The Republican presidential nominee race, split four ways across an eclectic list of contenders, came to a boil this week.

Over the weekend, Rick Santorum, the former Senator from Pennsylvania and second-ranked candidate, swept to an expected victory in conservatives-dominated Kansas, bringing him a step closer to the top spot.

Yet he will have to work hard in the week ahead as the frontrunner, the former Massachusetts Governor and private equity boss, Mitt Romney, has trained his guns on the next two primaries offering a large prize in terms of delegate numbers—Alabama (50) and Mississippi (40).

Mr. Romney is leading in delegate numbers with 454, compared to Mr. Santorum's 217. A total of 1144 delegates are needed to secure the nomination at the Republican National Convention in Florida later this summer.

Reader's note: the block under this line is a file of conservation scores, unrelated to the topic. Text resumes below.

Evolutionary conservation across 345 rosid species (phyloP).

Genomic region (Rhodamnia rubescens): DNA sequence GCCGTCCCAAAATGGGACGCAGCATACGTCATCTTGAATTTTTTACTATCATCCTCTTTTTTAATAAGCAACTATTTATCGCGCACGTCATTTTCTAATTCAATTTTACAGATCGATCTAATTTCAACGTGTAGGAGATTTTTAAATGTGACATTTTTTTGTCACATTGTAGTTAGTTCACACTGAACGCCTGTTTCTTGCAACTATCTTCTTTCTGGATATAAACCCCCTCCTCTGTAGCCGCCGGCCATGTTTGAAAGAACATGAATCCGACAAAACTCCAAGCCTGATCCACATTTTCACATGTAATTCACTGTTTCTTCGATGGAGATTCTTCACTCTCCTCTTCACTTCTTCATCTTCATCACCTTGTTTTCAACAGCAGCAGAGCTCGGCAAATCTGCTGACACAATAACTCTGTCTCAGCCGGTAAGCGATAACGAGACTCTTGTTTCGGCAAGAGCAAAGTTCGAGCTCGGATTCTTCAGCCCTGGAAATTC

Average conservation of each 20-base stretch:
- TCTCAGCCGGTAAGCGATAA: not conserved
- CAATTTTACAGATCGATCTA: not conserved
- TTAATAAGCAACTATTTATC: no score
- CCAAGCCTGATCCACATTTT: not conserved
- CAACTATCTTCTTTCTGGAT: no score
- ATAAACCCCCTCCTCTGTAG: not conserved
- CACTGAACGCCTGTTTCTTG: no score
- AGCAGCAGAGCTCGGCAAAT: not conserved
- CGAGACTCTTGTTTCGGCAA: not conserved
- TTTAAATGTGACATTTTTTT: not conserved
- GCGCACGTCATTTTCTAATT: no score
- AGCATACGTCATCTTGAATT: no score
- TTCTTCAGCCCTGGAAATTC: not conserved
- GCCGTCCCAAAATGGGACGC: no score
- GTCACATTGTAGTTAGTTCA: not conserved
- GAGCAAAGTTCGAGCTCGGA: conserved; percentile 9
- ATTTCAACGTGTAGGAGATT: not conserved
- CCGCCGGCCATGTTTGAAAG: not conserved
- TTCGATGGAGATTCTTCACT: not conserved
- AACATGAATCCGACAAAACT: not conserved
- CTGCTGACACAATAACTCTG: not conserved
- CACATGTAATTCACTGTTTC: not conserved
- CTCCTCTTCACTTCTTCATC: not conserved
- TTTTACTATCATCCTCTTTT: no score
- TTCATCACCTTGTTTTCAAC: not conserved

As the race appeared to tighten between these two candidates it also threatened to end the hopes of the third-place candidate, the outspoken if controversial former House of Representatives Speaker Newt Gingrich.

Mr. Newt Gingrich has garnered a face-saving 107 delegates thus far, with notable wins in his home State of Georgia and in an early race in South Carolina. Yet pundits across the board warned that if he failed to make any significant inroads into Alabama and Mississippi, the knock-on effect in terms of his campaign funding may force him out of the race by Wednesday.

The fourth man, Ron Paul, is likely to hold on throughout the election season and has thus far cornered 47 delegates. He has won a fairly constant share of the votes across key States and his presence has consistently reduced the share of the pie going to the top contenders.

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